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Ji Ross Browne and James W. Taylor, Special Commissioners of the Government for the investigation of the mineral resources of the United States, in their report to the Secretary of the Treasury, under date of November 24, 1866, in reference to gold in California and Arizona, said:
“The first mention of gold in California is made in Hakluyt's account of the voyage of Sir Francis Drake, who spent five weeks in June and July, 1579, in a bay near latitude 38°; whether Drake's Bay or San Francisco Bay is a matter of dispute. It certainly was one of the two, and of neither can we now say with truth, as Hakluyt said seriously, "There is no part of the earth here to be taken up wherein there is not a reasonable quantity of gold or silver.' This statement, taken literally, is untrue, and it was probably made without any foundation, merely for the purpose of embellishing the story and magnifying the importance of Drake and of the country which he claimed to have added to the possessions of the English crown.
“If any reasonable quantity' of gold or silver had been obtained by the English adventurers, we should probably have had some account of their expeditions into the interior, of the manner and place in which the precious metals were obtained, and of the specimens which were brought home, but of these things there is no mention.
“Neither gold nor silver exists ‘in reasonable quantity' near the ocean about latitude 38°, and the inference is that Drake's discovery of gold in California was a matter of fiction more than that of fact.
“Some small deposits of placer gold were found by Mexicans near the Colorado River at various times from 1775 to 1828, and in the latter year a similar discovery was made at San Isidro, in what is now San Diego County, and in 1802 a mineral vein, supposed to contain silver, at Olizal, in the district of Monterey, attracted some attention, but no profitable mining was done at either of these places.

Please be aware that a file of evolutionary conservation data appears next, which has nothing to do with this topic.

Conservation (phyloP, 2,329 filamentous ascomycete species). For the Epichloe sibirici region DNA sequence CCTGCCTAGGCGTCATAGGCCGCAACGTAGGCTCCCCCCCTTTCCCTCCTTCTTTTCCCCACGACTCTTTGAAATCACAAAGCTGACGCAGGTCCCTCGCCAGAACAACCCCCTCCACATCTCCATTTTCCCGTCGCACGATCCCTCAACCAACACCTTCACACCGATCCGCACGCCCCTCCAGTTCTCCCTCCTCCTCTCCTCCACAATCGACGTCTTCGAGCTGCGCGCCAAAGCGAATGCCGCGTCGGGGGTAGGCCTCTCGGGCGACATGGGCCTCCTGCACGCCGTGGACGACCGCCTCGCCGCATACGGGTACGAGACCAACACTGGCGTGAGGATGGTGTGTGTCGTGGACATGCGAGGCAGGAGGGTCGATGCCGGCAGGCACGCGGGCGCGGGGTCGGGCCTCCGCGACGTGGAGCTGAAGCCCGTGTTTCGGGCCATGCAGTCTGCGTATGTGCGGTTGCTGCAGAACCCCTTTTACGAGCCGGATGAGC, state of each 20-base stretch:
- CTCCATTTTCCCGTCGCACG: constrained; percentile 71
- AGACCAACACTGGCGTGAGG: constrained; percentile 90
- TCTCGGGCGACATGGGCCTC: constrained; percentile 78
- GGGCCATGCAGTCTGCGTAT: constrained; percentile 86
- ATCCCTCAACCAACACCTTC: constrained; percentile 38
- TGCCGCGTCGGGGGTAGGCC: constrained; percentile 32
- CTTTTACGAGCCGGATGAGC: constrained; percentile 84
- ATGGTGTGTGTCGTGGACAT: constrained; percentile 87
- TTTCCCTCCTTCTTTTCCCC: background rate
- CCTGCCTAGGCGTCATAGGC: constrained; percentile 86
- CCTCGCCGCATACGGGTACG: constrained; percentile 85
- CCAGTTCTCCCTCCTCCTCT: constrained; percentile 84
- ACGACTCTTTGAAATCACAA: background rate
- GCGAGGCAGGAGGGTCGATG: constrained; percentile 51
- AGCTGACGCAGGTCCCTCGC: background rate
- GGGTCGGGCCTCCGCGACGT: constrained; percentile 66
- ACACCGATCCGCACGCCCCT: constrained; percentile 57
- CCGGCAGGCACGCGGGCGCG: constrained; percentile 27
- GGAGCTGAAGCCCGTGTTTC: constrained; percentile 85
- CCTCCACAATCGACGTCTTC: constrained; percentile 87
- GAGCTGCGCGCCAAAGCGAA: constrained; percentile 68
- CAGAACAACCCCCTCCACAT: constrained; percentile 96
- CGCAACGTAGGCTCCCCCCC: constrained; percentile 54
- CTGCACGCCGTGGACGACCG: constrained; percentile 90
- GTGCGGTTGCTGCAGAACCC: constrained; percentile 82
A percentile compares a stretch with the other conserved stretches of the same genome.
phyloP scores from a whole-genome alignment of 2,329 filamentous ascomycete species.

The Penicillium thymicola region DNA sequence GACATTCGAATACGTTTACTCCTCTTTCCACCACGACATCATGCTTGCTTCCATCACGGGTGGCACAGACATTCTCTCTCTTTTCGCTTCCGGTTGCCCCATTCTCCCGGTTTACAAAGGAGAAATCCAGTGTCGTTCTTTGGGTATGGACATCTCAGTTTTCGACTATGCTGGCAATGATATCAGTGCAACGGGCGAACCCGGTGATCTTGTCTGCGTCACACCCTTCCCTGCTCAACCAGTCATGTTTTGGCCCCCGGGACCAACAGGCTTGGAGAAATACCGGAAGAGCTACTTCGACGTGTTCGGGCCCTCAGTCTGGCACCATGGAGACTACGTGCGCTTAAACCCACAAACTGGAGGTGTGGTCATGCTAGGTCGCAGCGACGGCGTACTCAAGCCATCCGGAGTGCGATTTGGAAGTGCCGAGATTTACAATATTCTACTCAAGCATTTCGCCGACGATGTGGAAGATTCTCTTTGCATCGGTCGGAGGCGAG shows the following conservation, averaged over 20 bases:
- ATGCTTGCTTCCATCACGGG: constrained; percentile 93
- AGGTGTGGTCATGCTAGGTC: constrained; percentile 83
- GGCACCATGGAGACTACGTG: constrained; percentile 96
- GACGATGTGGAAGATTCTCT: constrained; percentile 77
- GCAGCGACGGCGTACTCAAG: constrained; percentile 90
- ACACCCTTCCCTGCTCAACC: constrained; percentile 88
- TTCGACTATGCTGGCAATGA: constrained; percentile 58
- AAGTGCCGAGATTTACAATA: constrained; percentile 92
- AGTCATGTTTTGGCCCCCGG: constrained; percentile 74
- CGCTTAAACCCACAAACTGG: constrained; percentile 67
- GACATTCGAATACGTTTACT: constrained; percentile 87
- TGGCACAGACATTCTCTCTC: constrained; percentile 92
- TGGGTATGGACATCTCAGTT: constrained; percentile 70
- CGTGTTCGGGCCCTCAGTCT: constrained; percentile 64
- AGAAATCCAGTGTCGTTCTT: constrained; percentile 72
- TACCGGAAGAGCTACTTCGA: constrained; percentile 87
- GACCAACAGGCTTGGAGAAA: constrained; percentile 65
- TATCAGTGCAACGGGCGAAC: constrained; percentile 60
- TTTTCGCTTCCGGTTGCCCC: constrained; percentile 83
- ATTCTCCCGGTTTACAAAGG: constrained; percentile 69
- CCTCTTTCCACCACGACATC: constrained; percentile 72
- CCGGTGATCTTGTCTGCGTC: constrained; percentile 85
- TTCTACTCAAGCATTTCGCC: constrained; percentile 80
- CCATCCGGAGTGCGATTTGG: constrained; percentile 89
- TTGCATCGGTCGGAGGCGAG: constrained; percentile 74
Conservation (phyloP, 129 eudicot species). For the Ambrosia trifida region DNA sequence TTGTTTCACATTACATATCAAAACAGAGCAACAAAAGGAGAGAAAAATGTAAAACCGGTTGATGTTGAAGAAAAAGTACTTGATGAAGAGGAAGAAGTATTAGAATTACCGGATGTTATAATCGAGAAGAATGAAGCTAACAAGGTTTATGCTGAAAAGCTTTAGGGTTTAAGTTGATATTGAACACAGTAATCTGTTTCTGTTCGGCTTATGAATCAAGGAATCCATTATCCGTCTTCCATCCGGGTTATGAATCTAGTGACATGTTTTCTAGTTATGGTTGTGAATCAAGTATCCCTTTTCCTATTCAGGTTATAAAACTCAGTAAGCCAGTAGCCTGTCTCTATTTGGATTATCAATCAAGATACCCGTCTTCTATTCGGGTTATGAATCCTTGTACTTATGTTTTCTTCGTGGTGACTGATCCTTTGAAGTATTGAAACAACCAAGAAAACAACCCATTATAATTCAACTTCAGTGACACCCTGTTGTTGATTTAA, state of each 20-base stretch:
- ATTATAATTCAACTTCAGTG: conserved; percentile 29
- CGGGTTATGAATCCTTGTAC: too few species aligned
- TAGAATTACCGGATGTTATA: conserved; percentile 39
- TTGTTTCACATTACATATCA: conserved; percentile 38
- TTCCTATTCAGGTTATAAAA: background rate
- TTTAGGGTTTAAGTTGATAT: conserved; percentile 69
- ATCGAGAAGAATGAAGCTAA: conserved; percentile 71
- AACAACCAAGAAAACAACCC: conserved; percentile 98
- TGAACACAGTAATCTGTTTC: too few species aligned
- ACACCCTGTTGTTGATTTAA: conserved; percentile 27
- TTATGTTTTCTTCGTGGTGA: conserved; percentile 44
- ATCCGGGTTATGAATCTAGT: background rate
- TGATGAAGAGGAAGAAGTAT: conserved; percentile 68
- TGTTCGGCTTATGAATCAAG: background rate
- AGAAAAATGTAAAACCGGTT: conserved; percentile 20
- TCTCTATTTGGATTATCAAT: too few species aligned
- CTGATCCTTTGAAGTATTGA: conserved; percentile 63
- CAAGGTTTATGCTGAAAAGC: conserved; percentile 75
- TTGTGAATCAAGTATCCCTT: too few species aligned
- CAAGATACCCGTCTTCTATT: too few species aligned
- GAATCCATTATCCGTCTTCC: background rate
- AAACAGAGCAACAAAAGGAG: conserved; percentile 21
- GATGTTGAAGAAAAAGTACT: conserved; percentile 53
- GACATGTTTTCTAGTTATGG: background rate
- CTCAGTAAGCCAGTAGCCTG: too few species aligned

“Forbes, who wrote the history of California in 1835, said: 'No minerals of particular importance have yet been found in Upper California, nor any ores of metals.'"
From the extracts which I have given above, it would seem that Arizona was the first of the territories under the American flag, west of the Mississippi River, in which gold had been discovered, but it remained for the opening of the large placers along the Colorado River, the discoveries made by the Walker party, and by other adventurers in 1862 and 1863, to attract general attention to the mineral resources of Arizona.
As before stated, the Walker party, after the discovery of the placers in and around Prescott, made a trip to the Indian villages for supplies, where they left letters to be forwarded east and west. Some of these letters undoubtedly reached General Carleton, in command of the Military Department of New Mexico, then embracing Arizona, with headquarters at Mesilla, New Mexico. He immediately sent Capt. Pishon, in command of a company, accompanied by the Surveyor-General of the Territory, Mr. Clark, to the new El Dorado, with instructions to prospect along the route for gold, and to report the result. Capt. Pishon, after
arriving at Chino Valley, some twenty miles north of Prescott, spent several weeks before locating the camp or camps of the Walker party. In the meantime R. W. Groom, familiarly known as “Bob” Groom, whom all old-timers in Arizona will remember, made his appearance at Carleton's headquarters, with reports of the rich discoveries in Northern Arizona, which reports resulted in General Carleton taking an interest in the mines of Arizona as will appear from the following correspondence: “Headquarters Department of New Mexico,
“Santa Fe, N. M., June 22, 1863. “My dear Captain:
“I have seen two letters written by Mr. Benedict to Judge Benedict, setting forth the wonderful discoveries which yourself and party have made. I have written to the War Department and to General Halleck on the subject. The Surveyor-General of New Mexico proceeds to visit your new gold regions, and when he returns will make an official report on their probable extent and value, so that the government can be well informed on the subject. If you can do so, when General Clark has completed his observations, I desire that you will come by Whipple's route, by Zuni to Albuquerque, with General Clark and escort, so that I may employ you as a guide for a couple of companies of troops which I will send to establish a military post in the very heart of the gold country. These companies you can guide back by the best practicable route for wagons. I am satisfied that Albuquerque will be the point from which you will draw your supplies. The people who will flock into the country, around the San Fran